The Milk Tea Alliance and me

yuuka
6 min readMay 11, 2020

This is meant to be a companion post to my recent FTRL one, but with more of a personal slant and not so much related to the blog.

If you know me personally, I can be very Sinophobic — disturbingly so, I will admit. But one of the great things about Lee Kuan Yew was that he knew to put the nation first before his own opinions, some of which could be quite controversial. And that’s an example I want to attempt to emulate.

Below I’ll put out some points in order to further explain my thinking, but that I felt out of place in the FTRL piece because they didn’t correspond very well to transportation issues.

The Skyrim Civil War

If you haven’t played Skyrim, stop reading now.

Otherwise, since I have plenty of time during the totally-not-a-lockdown “circuit breaker”, I’ve been playing Skyrim. Whiterun, the first major city you visit, is located smack in the middle of Skyrim, and is a major trade hub for the entire place.

While initially practicing a policy of neutrality and “being on Whiterun’s side”, Jarl Balgruuf the Greater, leader of Whiterun, threw in his lot with the Empire during the Skyrim Civil War. They say it’s because he personally disliked Ulfric Stormcloak. But more immediately, Ulfric Stormcloak did adopt a “with us or against us” policy, and after the attack on Whiterun, Jarl Balgruuf’s neutral stance became a pro-Empire stance.

I can’t help but notice similarities to the situation Singapore faces. We preach neutrality as well, but are increasingly dragged in certain directions by the world powers. As a small country reliant on global trade, this is unavoidable. Bilahari Kausikan has said as much, and that we must be on alert for the Great Powers’ attempts to paint us with a “with us or against us” brush. First and foremost, we must remember that we are Singaporean and are on Singapore’s side.

But no matter what we do, the day may come when we are forced to pick a side, just as Jarl Balgruuf was provoked by the Stormcloak attack on Whiterun. And looking at the state of international relations, it will probably come soon enough. So far it looks like alignment is more dangerous than neutrality; but we have to be prepared for that day when that is no longer the case.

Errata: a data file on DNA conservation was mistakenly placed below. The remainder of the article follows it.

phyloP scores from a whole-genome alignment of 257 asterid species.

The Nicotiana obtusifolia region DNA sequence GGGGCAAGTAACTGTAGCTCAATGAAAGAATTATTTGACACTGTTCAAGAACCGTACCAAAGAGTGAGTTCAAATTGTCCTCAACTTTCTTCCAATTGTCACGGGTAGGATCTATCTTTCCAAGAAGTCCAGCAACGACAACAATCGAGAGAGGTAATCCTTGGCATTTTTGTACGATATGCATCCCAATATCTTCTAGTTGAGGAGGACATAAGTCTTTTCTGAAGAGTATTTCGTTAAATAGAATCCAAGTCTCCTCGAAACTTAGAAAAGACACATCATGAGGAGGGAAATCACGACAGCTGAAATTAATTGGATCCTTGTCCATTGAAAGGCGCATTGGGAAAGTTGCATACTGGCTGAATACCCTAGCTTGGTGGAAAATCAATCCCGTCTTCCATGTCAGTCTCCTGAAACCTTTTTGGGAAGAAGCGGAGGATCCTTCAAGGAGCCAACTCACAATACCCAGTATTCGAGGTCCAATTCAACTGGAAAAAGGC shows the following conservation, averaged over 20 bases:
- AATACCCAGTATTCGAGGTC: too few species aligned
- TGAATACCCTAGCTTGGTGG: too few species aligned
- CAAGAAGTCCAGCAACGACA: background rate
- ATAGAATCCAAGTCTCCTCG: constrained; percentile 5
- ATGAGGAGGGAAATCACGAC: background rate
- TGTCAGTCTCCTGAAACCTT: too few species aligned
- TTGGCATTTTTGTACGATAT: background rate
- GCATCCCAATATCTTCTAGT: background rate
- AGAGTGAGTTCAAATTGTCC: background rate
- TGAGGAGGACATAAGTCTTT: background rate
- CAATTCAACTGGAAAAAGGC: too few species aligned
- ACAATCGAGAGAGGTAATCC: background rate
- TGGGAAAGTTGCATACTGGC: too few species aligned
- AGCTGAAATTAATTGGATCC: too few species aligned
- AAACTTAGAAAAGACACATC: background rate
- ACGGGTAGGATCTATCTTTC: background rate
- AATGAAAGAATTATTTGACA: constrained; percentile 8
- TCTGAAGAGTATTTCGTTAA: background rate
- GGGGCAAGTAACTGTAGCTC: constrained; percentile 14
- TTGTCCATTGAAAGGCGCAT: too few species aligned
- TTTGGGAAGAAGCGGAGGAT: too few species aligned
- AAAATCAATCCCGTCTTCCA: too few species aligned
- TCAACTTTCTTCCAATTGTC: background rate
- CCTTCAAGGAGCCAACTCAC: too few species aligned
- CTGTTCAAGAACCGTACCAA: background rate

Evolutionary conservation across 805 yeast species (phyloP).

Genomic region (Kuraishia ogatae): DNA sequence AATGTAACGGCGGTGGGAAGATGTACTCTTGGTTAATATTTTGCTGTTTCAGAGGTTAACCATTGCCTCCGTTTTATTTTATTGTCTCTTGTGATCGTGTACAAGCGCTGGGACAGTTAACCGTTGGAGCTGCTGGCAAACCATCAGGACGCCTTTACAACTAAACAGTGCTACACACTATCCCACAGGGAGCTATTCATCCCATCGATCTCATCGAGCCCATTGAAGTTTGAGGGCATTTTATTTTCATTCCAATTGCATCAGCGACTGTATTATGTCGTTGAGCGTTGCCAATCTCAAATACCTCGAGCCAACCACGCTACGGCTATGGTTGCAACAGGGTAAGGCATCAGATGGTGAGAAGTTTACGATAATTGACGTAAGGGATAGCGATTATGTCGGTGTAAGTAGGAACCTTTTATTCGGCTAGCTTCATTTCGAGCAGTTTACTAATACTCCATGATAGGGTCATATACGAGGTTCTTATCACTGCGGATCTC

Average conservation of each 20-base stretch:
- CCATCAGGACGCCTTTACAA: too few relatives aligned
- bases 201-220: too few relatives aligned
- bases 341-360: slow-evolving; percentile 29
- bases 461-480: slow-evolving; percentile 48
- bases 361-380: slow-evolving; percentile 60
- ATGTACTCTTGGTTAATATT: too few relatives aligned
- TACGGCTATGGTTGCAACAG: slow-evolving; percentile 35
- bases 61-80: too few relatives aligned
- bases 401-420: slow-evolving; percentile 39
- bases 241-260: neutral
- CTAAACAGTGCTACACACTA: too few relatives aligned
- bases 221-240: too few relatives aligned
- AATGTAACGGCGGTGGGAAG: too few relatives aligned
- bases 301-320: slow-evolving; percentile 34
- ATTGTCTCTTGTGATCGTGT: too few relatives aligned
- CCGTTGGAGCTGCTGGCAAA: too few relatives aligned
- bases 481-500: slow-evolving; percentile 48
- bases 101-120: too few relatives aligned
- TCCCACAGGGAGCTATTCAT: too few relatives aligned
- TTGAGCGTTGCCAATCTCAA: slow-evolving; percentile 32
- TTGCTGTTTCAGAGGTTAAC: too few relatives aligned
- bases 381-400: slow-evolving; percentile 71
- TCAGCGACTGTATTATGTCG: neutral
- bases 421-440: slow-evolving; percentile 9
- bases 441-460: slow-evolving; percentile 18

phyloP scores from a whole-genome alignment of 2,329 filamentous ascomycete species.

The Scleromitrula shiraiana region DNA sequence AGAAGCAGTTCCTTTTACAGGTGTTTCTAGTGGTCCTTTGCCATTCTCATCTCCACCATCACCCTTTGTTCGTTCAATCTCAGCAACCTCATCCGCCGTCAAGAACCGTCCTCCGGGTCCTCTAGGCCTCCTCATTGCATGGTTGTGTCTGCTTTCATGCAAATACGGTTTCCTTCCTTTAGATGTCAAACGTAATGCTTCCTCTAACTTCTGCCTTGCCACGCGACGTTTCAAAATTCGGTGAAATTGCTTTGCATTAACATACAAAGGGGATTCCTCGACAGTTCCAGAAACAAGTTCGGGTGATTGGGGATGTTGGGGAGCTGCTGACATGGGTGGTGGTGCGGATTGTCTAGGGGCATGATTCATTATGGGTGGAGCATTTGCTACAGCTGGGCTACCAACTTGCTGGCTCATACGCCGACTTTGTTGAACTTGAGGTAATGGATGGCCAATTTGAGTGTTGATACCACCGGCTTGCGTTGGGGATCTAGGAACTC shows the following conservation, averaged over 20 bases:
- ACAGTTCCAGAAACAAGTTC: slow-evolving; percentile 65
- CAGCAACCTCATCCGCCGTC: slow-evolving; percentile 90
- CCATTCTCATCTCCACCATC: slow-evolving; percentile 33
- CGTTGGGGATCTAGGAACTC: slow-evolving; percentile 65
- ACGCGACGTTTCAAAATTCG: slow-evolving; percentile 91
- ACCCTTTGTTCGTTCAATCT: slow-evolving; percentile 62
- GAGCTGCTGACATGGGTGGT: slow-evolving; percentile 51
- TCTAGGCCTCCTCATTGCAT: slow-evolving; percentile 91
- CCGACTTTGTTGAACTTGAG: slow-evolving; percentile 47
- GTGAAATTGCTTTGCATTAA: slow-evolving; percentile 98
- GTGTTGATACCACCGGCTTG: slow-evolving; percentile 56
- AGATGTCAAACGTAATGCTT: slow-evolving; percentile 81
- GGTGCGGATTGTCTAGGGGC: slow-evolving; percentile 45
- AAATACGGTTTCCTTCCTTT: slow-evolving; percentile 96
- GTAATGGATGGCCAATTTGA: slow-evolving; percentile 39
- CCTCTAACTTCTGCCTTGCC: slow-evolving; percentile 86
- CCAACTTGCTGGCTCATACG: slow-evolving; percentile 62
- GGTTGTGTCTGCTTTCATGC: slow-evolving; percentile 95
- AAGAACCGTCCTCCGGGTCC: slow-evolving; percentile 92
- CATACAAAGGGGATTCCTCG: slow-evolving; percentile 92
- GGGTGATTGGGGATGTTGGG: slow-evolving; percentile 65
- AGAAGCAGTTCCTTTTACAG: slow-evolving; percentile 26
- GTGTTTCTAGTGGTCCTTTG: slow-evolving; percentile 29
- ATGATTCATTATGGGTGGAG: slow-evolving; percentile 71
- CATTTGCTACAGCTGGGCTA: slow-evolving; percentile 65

We’re not in Zurich anymore

It should immediately stand out that Singapore is unable to maintain a Swiss policy of neutrality. The Swiss had managed to retain their neutrality through the two world wars, especially in WW2 where they were surrounded by Axis territory, and there were also Nazi sympathizers within Swiss borders attempting to orchestrate a Nazi takeover. And if all else failed, the Swiss could retreat into the Alps for the National Redoubt.

It helps that the Swiss Confederation had existed in some form or another for a hundred years or so, and that they have strong traditions and identity that can help hold the country together in times of crisis.

Singapore has none of that. Bukit Timah Hill pales in comparison to the mighty Alps. We’ve only been around for fifty-odd years, and of course we run the risk of CCP sympathizers trying to nudge us in that direction, much like the Swiss Nazi sympathizers. For obvious reasons, it is thus much easier to challenge Singaporean neutrality than it is to challenge the Swiss.

All we have is diplomacy, and when the great powers abandon the world of diplomacy (if not outright flooding it with bullshit), we are probably going to be in trouble.

No gods or kings, only Emperor Pooh under heaven

While Europe stagnated during the Middle Ages, the Chinese empires grew from strength to strength. It was estimated at some points in world history that the Imperial Chinese economy was the largest in the world. And if you wanted a part of trade in that economy, you better be ready to recognize Chinese superiority over your own king. That was true for the Thais, and that was true for the Vietnamese.